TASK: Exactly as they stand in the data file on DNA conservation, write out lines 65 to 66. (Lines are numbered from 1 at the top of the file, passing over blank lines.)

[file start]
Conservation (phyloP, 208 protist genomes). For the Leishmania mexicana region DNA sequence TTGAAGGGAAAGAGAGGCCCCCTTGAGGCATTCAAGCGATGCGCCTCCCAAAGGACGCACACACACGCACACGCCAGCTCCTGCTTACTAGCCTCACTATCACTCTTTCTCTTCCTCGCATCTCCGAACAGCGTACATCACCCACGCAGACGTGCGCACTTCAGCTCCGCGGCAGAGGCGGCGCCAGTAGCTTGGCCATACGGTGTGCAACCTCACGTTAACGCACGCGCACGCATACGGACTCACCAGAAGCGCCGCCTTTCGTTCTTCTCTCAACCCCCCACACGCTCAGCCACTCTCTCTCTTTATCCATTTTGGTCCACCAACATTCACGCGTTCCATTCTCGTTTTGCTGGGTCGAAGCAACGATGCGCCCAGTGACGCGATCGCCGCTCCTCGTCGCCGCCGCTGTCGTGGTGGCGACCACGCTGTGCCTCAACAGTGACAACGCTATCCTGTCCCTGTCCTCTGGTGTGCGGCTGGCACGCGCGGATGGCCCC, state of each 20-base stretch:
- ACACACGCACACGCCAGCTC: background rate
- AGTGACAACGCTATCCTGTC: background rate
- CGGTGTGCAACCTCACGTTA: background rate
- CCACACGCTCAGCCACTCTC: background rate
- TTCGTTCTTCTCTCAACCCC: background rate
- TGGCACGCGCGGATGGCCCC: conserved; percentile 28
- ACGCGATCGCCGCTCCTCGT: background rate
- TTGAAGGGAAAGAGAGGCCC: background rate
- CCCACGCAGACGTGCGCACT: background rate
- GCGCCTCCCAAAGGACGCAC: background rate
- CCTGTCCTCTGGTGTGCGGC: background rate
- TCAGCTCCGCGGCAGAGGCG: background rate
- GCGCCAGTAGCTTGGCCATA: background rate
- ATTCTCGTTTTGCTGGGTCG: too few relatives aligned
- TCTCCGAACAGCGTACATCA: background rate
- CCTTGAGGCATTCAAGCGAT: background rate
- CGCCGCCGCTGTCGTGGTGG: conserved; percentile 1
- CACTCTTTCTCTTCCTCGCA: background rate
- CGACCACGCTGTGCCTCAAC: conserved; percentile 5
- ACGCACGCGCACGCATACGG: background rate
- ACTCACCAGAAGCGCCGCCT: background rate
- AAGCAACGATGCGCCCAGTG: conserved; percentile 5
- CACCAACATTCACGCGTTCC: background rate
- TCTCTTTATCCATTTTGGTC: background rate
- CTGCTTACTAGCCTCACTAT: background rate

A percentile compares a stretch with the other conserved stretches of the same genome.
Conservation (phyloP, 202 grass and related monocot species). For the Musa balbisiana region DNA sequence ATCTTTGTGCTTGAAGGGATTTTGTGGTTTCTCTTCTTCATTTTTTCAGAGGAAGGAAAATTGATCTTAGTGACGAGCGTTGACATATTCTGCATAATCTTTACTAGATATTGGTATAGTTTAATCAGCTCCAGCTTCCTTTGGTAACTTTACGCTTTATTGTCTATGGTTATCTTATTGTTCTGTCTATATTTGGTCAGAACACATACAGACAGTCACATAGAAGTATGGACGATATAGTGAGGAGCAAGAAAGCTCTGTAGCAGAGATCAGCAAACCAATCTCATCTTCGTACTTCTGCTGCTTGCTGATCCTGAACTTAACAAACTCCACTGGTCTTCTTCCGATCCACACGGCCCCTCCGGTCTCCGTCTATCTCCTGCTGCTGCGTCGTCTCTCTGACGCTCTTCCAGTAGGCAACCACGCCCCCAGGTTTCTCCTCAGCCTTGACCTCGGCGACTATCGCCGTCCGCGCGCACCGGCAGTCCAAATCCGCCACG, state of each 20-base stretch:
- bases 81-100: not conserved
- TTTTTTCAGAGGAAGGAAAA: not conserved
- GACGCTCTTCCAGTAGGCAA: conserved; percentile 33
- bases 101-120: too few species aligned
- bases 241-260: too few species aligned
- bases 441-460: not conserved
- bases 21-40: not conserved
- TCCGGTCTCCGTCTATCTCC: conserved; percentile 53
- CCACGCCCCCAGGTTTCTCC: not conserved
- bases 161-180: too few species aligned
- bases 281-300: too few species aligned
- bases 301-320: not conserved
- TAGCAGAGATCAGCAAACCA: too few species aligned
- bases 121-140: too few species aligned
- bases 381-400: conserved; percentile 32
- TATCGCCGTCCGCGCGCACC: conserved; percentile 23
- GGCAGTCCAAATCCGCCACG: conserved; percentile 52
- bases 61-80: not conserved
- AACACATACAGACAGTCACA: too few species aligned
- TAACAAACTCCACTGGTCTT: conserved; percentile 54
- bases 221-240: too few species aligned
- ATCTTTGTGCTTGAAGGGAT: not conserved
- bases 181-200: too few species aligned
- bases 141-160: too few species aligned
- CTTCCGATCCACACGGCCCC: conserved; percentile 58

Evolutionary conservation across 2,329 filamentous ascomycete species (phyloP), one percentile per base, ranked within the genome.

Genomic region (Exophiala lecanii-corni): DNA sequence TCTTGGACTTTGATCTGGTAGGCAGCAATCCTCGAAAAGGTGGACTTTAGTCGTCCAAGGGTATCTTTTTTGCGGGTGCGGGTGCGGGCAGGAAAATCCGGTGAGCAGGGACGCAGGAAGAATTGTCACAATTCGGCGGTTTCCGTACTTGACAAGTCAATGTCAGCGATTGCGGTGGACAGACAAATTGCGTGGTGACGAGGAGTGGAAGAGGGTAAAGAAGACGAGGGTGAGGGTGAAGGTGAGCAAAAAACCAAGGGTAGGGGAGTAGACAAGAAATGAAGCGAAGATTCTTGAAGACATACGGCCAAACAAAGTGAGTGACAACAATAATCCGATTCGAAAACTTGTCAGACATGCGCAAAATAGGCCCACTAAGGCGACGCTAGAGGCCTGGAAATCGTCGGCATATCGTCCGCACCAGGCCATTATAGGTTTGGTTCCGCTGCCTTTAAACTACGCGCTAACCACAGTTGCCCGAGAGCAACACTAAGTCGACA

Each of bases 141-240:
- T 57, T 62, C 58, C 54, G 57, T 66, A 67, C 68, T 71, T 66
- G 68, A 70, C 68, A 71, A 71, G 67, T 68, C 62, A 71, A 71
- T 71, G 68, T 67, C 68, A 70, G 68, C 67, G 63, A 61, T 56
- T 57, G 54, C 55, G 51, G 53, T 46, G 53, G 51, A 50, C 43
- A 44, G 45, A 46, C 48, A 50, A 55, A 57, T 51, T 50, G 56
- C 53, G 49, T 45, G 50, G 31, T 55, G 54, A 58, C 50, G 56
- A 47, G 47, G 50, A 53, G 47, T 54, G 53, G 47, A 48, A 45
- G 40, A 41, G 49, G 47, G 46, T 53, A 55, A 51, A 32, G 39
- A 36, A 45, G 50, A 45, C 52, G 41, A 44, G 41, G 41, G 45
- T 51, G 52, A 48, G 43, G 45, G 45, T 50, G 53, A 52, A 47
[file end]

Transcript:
- A 36, A 45, G 50, A 45, C 52, G 41, A 44, G 41, G 41, G 45
- T 51, G 52, A 48, G 43, G 45, G 45, T 50, G 53, A 52, A 47